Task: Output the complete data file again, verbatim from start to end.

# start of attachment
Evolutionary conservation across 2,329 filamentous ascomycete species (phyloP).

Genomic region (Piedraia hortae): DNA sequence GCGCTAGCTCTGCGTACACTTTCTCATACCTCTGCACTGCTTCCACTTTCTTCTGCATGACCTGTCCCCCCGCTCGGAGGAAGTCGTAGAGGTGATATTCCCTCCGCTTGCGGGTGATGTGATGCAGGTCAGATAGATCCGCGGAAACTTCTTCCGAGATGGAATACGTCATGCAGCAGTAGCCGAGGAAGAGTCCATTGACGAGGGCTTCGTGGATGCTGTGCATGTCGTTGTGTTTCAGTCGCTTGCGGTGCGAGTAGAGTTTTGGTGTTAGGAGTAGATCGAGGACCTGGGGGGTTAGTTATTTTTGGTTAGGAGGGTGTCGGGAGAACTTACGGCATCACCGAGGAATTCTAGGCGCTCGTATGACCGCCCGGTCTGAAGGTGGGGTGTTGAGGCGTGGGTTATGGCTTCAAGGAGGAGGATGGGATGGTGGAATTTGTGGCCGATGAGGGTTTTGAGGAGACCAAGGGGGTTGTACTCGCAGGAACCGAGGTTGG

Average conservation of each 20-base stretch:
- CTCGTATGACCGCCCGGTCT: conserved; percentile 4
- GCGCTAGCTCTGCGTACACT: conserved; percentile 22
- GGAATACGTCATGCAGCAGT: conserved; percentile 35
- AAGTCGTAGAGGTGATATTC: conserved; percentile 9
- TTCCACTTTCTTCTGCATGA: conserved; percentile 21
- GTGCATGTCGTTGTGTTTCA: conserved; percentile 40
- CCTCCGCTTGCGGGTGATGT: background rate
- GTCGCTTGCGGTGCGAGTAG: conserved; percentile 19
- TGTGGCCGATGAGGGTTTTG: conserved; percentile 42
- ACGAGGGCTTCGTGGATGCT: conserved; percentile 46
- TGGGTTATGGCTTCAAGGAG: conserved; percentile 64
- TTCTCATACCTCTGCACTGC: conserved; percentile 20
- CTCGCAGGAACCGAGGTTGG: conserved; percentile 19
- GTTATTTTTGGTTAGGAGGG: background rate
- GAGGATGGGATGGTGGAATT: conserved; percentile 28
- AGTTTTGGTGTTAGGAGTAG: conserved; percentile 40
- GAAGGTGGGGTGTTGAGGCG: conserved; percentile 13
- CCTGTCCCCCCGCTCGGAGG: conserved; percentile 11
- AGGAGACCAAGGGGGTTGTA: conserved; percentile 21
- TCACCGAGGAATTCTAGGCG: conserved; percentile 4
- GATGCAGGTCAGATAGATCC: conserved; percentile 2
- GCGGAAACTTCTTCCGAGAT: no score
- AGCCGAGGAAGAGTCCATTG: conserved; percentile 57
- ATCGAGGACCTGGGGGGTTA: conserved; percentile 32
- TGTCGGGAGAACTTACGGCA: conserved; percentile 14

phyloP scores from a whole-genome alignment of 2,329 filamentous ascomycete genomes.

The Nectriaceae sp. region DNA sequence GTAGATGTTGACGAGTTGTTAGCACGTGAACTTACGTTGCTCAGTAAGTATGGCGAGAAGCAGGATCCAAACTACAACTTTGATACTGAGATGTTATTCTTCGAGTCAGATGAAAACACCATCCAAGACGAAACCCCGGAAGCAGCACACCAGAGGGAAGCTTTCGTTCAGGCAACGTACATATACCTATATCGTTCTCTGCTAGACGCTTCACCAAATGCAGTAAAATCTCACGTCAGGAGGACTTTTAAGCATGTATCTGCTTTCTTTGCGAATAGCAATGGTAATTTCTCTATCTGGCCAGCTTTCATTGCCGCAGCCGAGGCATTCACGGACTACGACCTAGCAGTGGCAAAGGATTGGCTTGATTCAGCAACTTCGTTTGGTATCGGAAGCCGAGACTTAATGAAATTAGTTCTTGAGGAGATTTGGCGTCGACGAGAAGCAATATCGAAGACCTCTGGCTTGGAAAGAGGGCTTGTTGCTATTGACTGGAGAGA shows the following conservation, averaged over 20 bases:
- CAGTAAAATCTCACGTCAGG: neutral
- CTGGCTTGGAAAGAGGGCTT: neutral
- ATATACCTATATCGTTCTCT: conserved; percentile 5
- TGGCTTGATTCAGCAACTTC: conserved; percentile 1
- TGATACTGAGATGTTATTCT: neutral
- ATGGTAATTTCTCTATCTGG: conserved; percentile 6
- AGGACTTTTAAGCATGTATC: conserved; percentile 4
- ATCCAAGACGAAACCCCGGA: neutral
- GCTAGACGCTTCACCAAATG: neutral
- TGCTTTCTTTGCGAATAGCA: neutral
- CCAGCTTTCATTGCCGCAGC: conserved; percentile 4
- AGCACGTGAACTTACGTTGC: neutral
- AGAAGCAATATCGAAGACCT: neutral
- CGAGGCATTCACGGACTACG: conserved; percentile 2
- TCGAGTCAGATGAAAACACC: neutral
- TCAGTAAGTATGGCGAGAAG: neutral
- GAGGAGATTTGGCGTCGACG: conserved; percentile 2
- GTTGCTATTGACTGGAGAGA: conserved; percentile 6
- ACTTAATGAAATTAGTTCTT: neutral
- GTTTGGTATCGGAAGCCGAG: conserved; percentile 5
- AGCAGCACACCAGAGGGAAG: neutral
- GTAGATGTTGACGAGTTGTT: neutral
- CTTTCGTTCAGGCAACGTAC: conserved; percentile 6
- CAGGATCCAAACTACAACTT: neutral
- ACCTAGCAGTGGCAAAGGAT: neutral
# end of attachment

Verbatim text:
Evolutionary conservation across 2,329 filamentous ascomycete species (phyloP).

Genomic region (Piedraia hortae): DNA sequence GCGCTAGCTCTGCGTACACTTTCTCATACCTCTGCACTGCTTCCACTTTCTTCTGCATGACCTGTCCCCCCGCTCGGAGGAAGTCGTAGAGGTGATATTCCCTCCGCTTGCGGGTGATGTGATGCAGGTCAGATAGATCCGCGGAAACTTCTTCCGAGATGGAATACGTCATGCAGCAGTAGCCGAGGAAGAGTCCATTGACGAGGGCTTCGTGGATGCTGTGCATGTCGTTGTGTTTCAGTCGCTTGCGGTGCGAGTAGAGTTTTGGTGTTAGGAGTAGATCGAGGACCTGGGGGGTTAGTTATTTTTGGTTAGGAGGGTGTCGGGAGAACTTACGGCATCACCGAGGAATTCTAGGCGCTCGTATGACCGCCCGGTCTGAAGGTGGGGTGTTGAGGCGTGGGTTATGGCTTCAAGGAGGAGGATGGGATGGTGGAATTTGTGGCCGATGAGGGTTTTGAGGAGACCAAGGGGGTTGTACTCGCAGGAACCGAGGTTGG

Average conservation of each 20-base stretch:
- CTCGTATGACCGCCCGGTCT: conserved; percentile 4
- GCGCTAGCTCTGCGTACACT: conserved; percentile 22
- GGAATACGTCATGCAGCAGT: conserved; percentile 35
- AAGTCGTAGAGGTGATATTC: conserved; percentile 9
- TTCCACTTTCTTCTGCATGA: conserved; percentile 21
- GTGCATGTCGTTGTGTTTCA: conserved; percentile 40
- CCTCCGCTTGCGGGTGATGT: background rate
- GTCGCTTGCGGTGCGAGTAG: conserved; percentile 19
- TGTGGCCGATGAGGGTTTTG: conserved; percentile 42
- ACGAGGGCTTCGTGGATGCT: conserved; percentile 46
- TGGGTTATGGCTTCAAGGAG: conserved; percentile 64
- TTCTCATACCTCTGCACTGC: conserved; percentile 20
- CTCGCAGGAACCGAGGTTGG: conserved; percentile 19
- GTTATTTTTGGTTAGGAGGG: background rate
- GAGGATGGGATGGTGGAATT: conserved; percentile 28
- AGTTTTGGTGTTAGGAGTAG: conserved; percentile 40
- GAAGGTGGGGTGTTGAGGCG: conserved; percentile 13
- CCTGTCCCCCCGCTCGGAGG: conserved; percentile 11
- AGGAGACCAAGGGGGTTGTA: conserved; percentile 21
- TCACCGAGGAATTCTAGGCG: conserved; percentile 4
- GATGCAGGTCAGATAGATCC: conserved; percentile 2
- GCGGAAACTTCTTCCGAGAT: no score
- AGCCGAGGAAGAGTCCATTG: conserved; percentile 57
- ATCGAGGACCTGGGGGGTTA: conserved; percentile 32
- TGTCGGGAGAACTTACGGCA: conserved; percentile 14

phyloP scores from a whole-genome alignment of 2,329 filamentous ascomycete genomes.

The Nectriaceae sp. region DNA sequence GTAGATGTTGACGAGTTGTTAGCACGTGAACTTACGTTGCTCAGTAAGTATGGCGAGAAGCAGGATCCAAACTACAACTTTGATACTGAGATGTTATTCTTCGAGTCAGATGAAAACACCATCCAAGACGAAACCCCGGAAGCAGCACACCAGAGGGAAGCTTTCGTTCAGGCAACGTACATATACCTATATCGTTCTCTGCTAGACGCTTCACCAAATGCAGTAAAATCTCACGTCAGGAGGACTTTTAAGCATGTATCTGCTTTCTTTGCGAATAGCAATGGTAATTTCTCTATCTGGCCAGCTTTCATTGCCGCAGCCGAGGCATTCACGGACTACGACCTAGCAGTGGCAAAGGATTGGCTTGATTCAGCAACTTCGTTTGGTATCGGAAGCCGAGACTTAATGAAATTAGTTCTTGAGGAGATTTGGCGTCGACGAGAAGCAATATCGAAGACCTCTGGCTTGGAAAGAGGGCTTGTTGCTATTGACTGGAGAGA shows the following conservation, averaged over 20 bases:
- CAGTAAAATCTCACGTCAGG: neutral
- CTGGCTTGGAAAGAGGGCTT: neutral
- ATATACCTATATCGTTCTCT: conserved; percentile 5
- TGGCTTGATTCAGCAACTTC: conserved; percentile 1
- TGATACTGAGATGTTATTCT: neutral
- ATGGTAATTTCTCTATCTGG: conserved; percentile 6
- AGGACTTTTAAGCATGTATC: conserved; percentile 4
- ATCCAAGACGAAACCCCGGA: neutral
- GCTAGACGCTTCACCAAATG: neutral
- TGCTTTCTTTGCGAATAGCA: neutral
- CCAGCTTTCATTGCCGCAGC: conserved; percentile 4
- AGCACGTGAACTTACGTTGC: neutral
- AGAAGCAATATCGAAGACCT: neutral
- CGAGGCATTCACGGACTACG: conserved; percentile 2
- TCGAGTCAGATGAAAACACC: neutral
- TCAGTAAGTATGGCGAGAAG: neutral
- GAGGAGATTTGGCGTCGACG: conserved; percentile 2
- GTTGCTATTGACTGGAGAGA: conserved; percentile 6
- ACTTAATGAAATTAGTTCTT: neutral
- GTTTGGTATCGGAAGCCGAG: conserved; percentile 5
- AGCAGCACACCAGAGGGAAG: neutral
- GTAGATGTTGACGAGTTGTT: neutral
- CTTTCGTTCAGGCAACGTAC: conserved; percentile 6
- CAGGATCCAAACTACAACTT: neutral
- ACCTAGCAGTGGCAAAGGAT: neutral